If you are struggling with the long grey winter days, then now is the perfect time to order some bulbs and tubers guaranteed to brighten your winter garden next year. An added bonus is that they will also provide nectar for winter foraging insects and bees emerging early from hibernation.
Snowdrops (Galanthus nivalis) can be bought as dry bulbs but establish much more effectively if bought "in the green". This simply means that they are actively growing and you will get clumps of bulbs in leaf. Now is the perfect time to order them and although you wont get any flowers this year they should quickly establish and reward you with flowers next January and February.
Galanthus nivalis is the common snowdrop and the one you are most likely to see in the wild. It likes partial shade and will tolerate most soils, if happy gradually spreading to form large clumps. They will naturalise in grass and are ideal for adding winter colour under trees and deciduous shrubs. Make sure to plant some where you can see them from your windows or front door, then you can enjoy then whatever the weather.
January with its short, cold days can be gloomy at the best of times and even more so now we are entering another lockdown. Gardens can seem drab and lifeless and yet there are many beautiful plants which will add colour and interest throughout the winter.
One of my favourites is the winter flowering cherry. There are two varieties; Prunus x subhirtella "Autumnalis" with white blossom and "Autumnalis Rosea" which is a delicate shell-pink. They will tolerate most soils as long as they are not waterlogged and any aspect. Growing around 6m tall, with a relatively light canopy and pollution tolerant they are a perfect choice for city gardens.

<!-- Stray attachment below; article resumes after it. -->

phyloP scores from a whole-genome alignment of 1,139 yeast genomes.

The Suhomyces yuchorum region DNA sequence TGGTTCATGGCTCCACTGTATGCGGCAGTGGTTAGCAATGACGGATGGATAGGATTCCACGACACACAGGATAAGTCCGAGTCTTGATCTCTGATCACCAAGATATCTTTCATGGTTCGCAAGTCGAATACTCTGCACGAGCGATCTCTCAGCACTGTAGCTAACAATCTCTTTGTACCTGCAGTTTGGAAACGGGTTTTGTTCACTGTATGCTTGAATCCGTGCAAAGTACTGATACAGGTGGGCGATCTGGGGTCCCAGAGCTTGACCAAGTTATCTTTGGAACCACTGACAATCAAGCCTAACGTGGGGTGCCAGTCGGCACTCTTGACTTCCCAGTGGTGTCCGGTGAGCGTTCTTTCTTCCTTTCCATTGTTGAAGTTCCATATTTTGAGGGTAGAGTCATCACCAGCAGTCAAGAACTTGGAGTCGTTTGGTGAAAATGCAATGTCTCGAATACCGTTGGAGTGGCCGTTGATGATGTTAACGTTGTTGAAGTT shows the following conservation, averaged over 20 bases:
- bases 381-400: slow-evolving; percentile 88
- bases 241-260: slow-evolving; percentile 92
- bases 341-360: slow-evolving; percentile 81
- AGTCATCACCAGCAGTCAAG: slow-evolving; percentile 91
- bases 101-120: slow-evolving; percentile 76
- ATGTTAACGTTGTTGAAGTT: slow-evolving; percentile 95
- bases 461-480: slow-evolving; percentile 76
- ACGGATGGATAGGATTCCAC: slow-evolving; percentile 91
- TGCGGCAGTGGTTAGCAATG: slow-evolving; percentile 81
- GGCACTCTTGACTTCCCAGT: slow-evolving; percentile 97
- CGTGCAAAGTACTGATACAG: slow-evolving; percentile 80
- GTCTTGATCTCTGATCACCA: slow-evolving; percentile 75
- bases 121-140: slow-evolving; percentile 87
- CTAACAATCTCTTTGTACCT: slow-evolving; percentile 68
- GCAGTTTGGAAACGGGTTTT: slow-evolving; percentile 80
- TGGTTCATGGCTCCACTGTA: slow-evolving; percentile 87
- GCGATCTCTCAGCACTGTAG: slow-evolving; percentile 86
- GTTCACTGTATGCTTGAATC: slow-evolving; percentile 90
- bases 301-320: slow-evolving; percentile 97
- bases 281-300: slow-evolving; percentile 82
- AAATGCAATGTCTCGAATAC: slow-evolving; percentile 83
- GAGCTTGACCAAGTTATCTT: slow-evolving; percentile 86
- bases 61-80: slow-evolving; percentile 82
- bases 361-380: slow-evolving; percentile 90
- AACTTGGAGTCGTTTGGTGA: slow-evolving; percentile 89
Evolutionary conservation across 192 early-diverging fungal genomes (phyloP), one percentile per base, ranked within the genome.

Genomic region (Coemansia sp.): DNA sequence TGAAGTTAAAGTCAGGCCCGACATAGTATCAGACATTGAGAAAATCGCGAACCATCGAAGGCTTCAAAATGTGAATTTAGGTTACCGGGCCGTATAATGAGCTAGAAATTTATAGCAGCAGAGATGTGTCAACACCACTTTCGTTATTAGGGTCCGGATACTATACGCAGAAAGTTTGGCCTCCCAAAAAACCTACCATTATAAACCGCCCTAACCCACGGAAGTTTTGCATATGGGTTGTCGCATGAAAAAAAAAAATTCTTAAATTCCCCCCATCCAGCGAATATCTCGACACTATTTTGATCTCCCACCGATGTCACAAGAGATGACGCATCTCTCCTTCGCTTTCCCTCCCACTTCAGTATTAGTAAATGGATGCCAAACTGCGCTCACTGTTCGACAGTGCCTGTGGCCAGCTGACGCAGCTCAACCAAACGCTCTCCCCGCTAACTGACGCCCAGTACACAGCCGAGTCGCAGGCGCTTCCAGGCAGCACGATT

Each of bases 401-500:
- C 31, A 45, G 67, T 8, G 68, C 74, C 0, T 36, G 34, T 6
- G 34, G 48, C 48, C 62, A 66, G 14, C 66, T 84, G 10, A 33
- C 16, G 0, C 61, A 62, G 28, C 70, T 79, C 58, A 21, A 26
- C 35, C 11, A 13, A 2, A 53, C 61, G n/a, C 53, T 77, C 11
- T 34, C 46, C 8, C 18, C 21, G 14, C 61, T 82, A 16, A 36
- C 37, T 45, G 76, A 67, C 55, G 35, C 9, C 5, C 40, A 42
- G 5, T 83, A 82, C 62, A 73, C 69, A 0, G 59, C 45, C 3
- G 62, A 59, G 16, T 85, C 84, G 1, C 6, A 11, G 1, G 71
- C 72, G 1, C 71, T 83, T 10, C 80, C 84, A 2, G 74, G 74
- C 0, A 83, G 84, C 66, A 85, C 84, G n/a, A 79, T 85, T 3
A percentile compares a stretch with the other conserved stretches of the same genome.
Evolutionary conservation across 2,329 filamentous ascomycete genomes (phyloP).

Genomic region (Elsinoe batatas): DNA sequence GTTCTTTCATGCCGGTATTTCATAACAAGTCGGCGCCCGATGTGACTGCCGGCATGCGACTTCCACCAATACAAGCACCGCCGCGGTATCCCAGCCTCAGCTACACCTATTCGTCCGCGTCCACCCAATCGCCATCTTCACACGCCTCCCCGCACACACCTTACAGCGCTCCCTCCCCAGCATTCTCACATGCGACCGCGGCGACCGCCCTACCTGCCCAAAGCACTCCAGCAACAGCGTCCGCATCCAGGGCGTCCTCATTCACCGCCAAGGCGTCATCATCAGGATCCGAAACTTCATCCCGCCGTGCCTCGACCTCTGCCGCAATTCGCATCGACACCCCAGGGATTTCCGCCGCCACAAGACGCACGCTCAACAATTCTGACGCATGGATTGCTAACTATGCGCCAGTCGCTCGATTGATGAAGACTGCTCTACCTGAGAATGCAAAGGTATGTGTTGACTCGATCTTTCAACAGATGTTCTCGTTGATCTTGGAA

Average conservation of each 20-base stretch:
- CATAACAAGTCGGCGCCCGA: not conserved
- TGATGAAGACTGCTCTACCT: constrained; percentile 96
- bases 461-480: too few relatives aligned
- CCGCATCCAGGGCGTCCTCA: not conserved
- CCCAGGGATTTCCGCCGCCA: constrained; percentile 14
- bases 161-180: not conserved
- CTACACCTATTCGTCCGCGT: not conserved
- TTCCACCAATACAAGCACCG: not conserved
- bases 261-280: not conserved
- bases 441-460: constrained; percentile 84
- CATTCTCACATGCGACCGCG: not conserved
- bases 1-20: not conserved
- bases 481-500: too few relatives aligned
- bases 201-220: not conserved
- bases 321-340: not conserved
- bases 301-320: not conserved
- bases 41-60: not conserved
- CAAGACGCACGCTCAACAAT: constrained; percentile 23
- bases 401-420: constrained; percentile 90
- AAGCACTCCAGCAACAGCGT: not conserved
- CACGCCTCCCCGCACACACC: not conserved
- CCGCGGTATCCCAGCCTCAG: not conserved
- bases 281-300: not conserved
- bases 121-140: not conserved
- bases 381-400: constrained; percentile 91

At a time when most trees are bare, their branches tantalise with a generous sprinkling of tight buds which gradually open to delicate flowers. Initial flurries of blossom appear in late November and will carry on right through to March. They don't produce any fruit but do have good Autumn colours, soft shades of orange-yellow.
Having fallen in love with our first tree, we now have three "Autumnalis Rosea" in our garden and all are currently full of blossom. In Spring I prefer the purity and freshness of white blossom but the pink seems more cheerful at this time of year and stands out well against grey winter skies.
Last weekend I spent a grey, wet November morning wandering around the Ventnor Botanical Gardens. Although the weather was dull and gloomy the gardens were guaranteed to lift your spirits. The Isle of Wight benefits from a very mild climate and so many late summer perennials such as heleniums and penstemons were still in full swing. But what really caught my eye were some of the beautiful tree trunks whose colours and textures were glistening and glowing in the autumnal drizzle.
One of the most spectacular sights was the almost luminescent bark of Arbutus 'Hybrid Seedling'.
The Arbutus family is often overlooked despite offering evergreen trees and shrubs with ornamental bark, clusters of creamy flowers and colourful fruits. Surely ticking the boxes of providing year round colour and interest. They are largely tolerant of most soils and aspects and only ask that you protect them from cold winds and water-logging.
The fruits are long lasting and you will have new ones forming alongside the fully ripe , resulting in a wonderful mix of green, yellow and reds. Although they are said to resemble strawberries, to me they resemble fluffy Christmas baubles. They are also edible although an acquired taste. Needing minimal care they offer a lot in return for little input.
Arbutus unedo (AGM) is probably the smallest and can be grown as a shrub or trained to form a small tree (simply prune out unwanted lower branches to create your main trunk) . The tree Arbutus x andrachnoides will provide wonderful bark, similar to the Hybrid Seedling or if those colours are not quite to your taste try Arbutus menziesii. below, delicious in cinnamon and pistachio shades.
Native to temperate climates, they bring us a taste of the mediterranean without the tenderness and difficulties associated the popular Olive tree.